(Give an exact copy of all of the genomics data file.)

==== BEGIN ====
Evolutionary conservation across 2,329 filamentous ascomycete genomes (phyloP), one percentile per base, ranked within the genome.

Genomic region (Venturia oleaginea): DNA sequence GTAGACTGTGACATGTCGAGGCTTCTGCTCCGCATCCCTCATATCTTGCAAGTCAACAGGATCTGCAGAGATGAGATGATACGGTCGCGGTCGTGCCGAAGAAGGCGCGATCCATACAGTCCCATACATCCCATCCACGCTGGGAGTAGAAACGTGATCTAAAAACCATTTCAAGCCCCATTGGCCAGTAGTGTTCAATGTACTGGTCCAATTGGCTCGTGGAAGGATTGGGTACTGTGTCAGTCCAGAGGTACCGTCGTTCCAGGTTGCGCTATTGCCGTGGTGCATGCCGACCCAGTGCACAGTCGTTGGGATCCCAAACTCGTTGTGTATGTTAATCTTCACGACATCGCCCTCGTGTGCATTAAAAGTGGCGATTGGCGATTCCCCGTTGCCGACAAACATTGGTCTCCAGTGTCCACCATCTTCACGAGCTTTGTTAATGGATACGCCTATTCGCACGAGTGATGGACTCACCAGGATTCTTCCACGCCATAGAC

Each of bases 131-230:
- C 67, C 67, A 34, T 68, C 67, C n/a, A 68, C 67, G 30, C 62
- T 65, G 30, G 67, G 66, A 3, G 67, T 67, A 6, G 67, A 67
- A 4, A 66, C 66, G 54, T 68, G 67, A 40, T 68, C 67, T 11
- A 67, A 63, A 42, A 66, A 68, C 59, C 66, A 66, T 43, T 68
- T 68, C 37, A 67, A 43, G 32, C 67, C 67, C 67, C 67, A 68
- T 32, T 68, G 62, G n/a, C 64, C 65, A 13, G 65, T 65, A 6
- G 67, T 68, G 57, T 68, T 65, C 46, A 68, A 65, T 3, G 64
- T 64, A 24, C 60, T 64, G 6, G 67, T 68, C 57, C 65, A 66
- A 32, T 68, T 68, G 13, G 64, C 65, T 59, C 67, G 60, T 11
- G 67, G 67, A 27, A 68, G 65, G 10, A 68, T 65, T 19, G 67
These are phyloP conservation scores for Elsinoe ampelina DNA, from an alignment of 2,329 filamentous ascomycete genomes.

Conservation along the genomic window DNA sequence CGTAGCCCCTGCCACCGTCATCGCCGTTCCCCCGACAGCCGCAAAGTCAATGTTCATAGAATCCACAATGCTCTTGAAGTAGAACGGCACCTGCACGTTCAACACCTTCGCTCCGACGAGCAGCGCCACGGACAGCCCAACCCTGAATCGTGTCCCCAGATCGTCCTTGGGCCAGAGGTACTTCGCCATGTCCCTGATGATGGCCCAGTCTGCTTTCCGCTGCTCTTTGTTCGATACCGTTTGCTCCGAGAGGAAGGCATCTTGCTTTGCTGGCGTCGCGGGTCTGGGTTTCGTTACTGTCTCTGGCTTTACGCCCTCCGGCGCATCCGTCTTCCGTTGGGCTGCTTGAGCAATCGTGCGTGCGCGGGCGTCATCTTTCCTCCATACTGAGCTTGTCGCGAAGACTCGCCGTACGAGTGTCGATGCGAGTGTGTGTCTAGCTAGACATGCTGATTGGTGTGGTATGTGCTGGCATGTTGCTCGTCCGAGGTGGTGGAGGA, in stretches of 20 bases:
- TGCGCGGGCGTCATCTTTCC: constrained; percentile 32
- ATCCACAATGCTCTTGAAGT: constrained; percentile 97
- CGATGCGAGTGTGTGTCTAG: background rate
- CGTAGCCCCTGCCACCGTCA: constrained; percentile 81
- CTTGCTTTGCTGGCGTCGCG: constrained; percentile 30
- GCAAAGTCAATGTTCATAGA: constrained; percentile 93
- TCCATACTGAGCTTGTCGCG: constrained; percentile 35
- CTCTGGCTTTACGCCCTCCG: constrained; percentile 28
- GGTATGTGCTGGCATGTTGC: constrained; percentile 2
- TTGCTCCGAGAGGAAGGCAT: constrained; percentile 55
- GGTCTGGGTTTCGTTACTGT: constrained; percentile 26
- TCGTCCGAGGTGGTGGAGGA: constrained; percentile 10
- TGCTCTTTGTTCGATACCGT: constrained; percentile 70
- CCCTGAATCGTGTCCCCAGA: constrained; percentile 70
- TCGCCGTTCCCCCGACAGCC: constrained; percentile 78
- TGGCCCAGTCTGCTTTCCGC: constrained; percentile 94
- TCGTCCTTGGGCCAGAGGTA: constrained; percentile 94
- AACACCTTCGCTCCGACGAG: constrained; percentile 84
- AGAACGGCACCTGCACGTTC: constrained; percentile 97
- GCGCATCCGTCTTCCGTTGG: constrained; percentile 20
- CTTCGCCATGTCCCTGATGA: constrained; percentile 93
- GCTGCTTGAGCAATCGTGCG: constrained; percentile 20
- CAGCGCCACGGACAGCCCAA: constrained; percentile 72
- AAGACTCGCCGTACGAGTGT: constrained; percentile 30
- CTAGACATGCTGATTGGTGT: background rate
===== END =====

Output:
Evolutionary conservation across 2,329 filamentous ascomycete genomes (phyloP), one percentile per base, ranked within the genome.

Genomic region (Venturia oleaginea): DNA sequence GTAGACTGTGACATGTCGAGGCTTCTGCTCCGCATCCCTCATATCTTGCAAGTCAACAGGATCTGCAGAGATGAGATGATACGGTCGCGGTCGTGCCGAAGAAGGCGCGATCCATACAGTCCCATACATCCCATCCACGCTGGGAGTAGAAACGTGATCTAAAAACCATTTCAAGCCCCATTGGCCAGTAGTGTTCAATGTACTGGTCCAATTGGCTCGTGGAAGGATTGGGTACTGTGTCAGTCCAGAGGTACCGTCGTTCCAGGTTGCGCTATTGCCGTGGTGCATGCCGACCCAGTGCACAGTCGTTGGGATCCCAAACTCGTTGTGTATGTTAATCTTCACGACATCGCCCTCGTGTGCATTAAAAGTGGCGATTGGCGATTCCCCGTTGCCGACAAACATTGGTCTCCAGTGTCCACCATCTTCACGAGCTTTGTTAATGGATACGCCTATTCGCACGAGTGATGGACTCACCAGGATTCTTCCACGCCATAGAC

Each of bases 131-230:
- C 67, C 67, A 34, T 68, C 67, C n/a, A 68, C 67, G 30, C 62
- T 65, G 30, G 67, G 66, A 3, G 67, T 67, A 6, G 67, A 67
- A 4, A 66, C 66, G 54, T 68, G 67, A 40, T 68, C 67, T 11
- A 67, A 63, A 42, A 66, A 68, C 59, C 66, A 66, T 43, T 68
- T 68, C 37, A 67, A 43, G 32, C 67, C 67, C 67, C 67, A 68
- T 32, T 68, G 62, G n/a, C 64, C 65, A 13, G 65, T 65, A 6
- G 67, T 68, G 57, T 68, T 65, C 46, A 68, A 65, T 3, G 64
- T 64, A 24, C 60, T 64, G 6, G 67, T 68, C 57, C 65, A 66
- A 32, T 68, T 68, G 13, G 64, C 65, T 59, C 67, G 60, T 11
- G 67, G 67, A 27, A 68, G 65, G 10, A 68, T 65, T 19, G 67
These are phyloP conservation scores for Elsinoe ampelina DNA, from an alignment of 2,329 filamentous ascomycete genomes.

Conservation along the genomic window DNA sequence CGTAGCCCCTGCCACCGTCATCGCCGTTCCCCCGACAGCCGCAAAGTCAATGTTCATAGAATCCACAATGCTCTTGAAGTAGAACGGCACCTGCACGTTCAACACCTTCGCTCCGACGAGCAGCGCCACGGACAGCCCAACCCTGAATCGTGTCCCCAGATCGTCCTTGGGCCAGAGGTACTTCGCCATGTCCCTGATGATGGCCCAGTCTGCTTTCCGCTGCTCTTTGTTCGATACCGTTTGCTCCGAGAGGAAGGCATCTTGCTTTGCTGGCGTCGCGGGTCTGGGTTTCGTTACTGTCTCTGGCTTTACGCCCTCCGGCGCATCCGTCTTCCGTTGGGCTGCTTGAGCAATCGTGCGTGCGCGGGCGTCATCTTTCCTCCATACTGAGCTTGTCGCGAAGACTCGCCGTACGAGTGTCGATGCGAGTGTGTGTCTAGCTAGACATGCTGATTGGTGTGGTATGTGCTGGCATGTTGCTCGTCCGAGGTGGTGGAGGA, in stretches of 20 bases:
- TGCGCGGGCGTCATCTTTCC: constrained; percentile 32
- ATCCACAATGCTCTTGAAGT: constrained; percentile 97
- CGATGCGAGTGTGTGTCTAG: background rate
- CGTAGCCCCTGCCACCGTCA: constrained; percentile 81
- CTTGCTTTGCTGGCGTCGCG: constrained; percentile 30
- GCAAAGTCAATGTTCATAGA: constrained; percentile 93
- TCCATACTGAGCTTGTCGCG: constrained; percentile 35
- CTCTGGCTTTACGCCCTCCG: constrained; percentile 28
- GGTATGTGCTGGCATGTTGC: constrained; percentile 2
- TTGCTCCGAGAGGAAGGCAT: constrained; percentile 55
- GGTCTGGGTTTCGTTACTGT: constrained; percentile 26
- TCGTCCGAGGTGGTGGAGGA: constrained; percentile 10
- TGCTCTTTGTTCGATACCGT: constrained; percentile 70
- CCCTGAATCGTGTCCCCAGA: constrained; percentile 70
- TCGCCGTTCCCCCGACAGCC: constrained; percentile 78
- TGGCCCAGTCTGCTTTCCGC: constrained; percentile 94
- TCGTCCTTGGGCCAGAGGTA: constrained; percentile 94
- AACACCTTCGCTCCGACGAG: constrained; percentile 84
- AGAACGGCACCTGCACGTTC: constrained; percentile 97
- GCGCATCCGTCTTCCGTTGG: constrained; percentile 20
- CTTCGCCATGTCCCTGATGA: constrained; percentile 93
- GCTGCTTGAGCAATCGTGCG: constrained; percentile 20
- CAGCGCCACGGACAGCCCAA: constrained; percentile 72
- AAGACTCGCCGTACGAGTGT: constrained; percentile 30
- CTAGACATGCTGATTGGTGT: background rate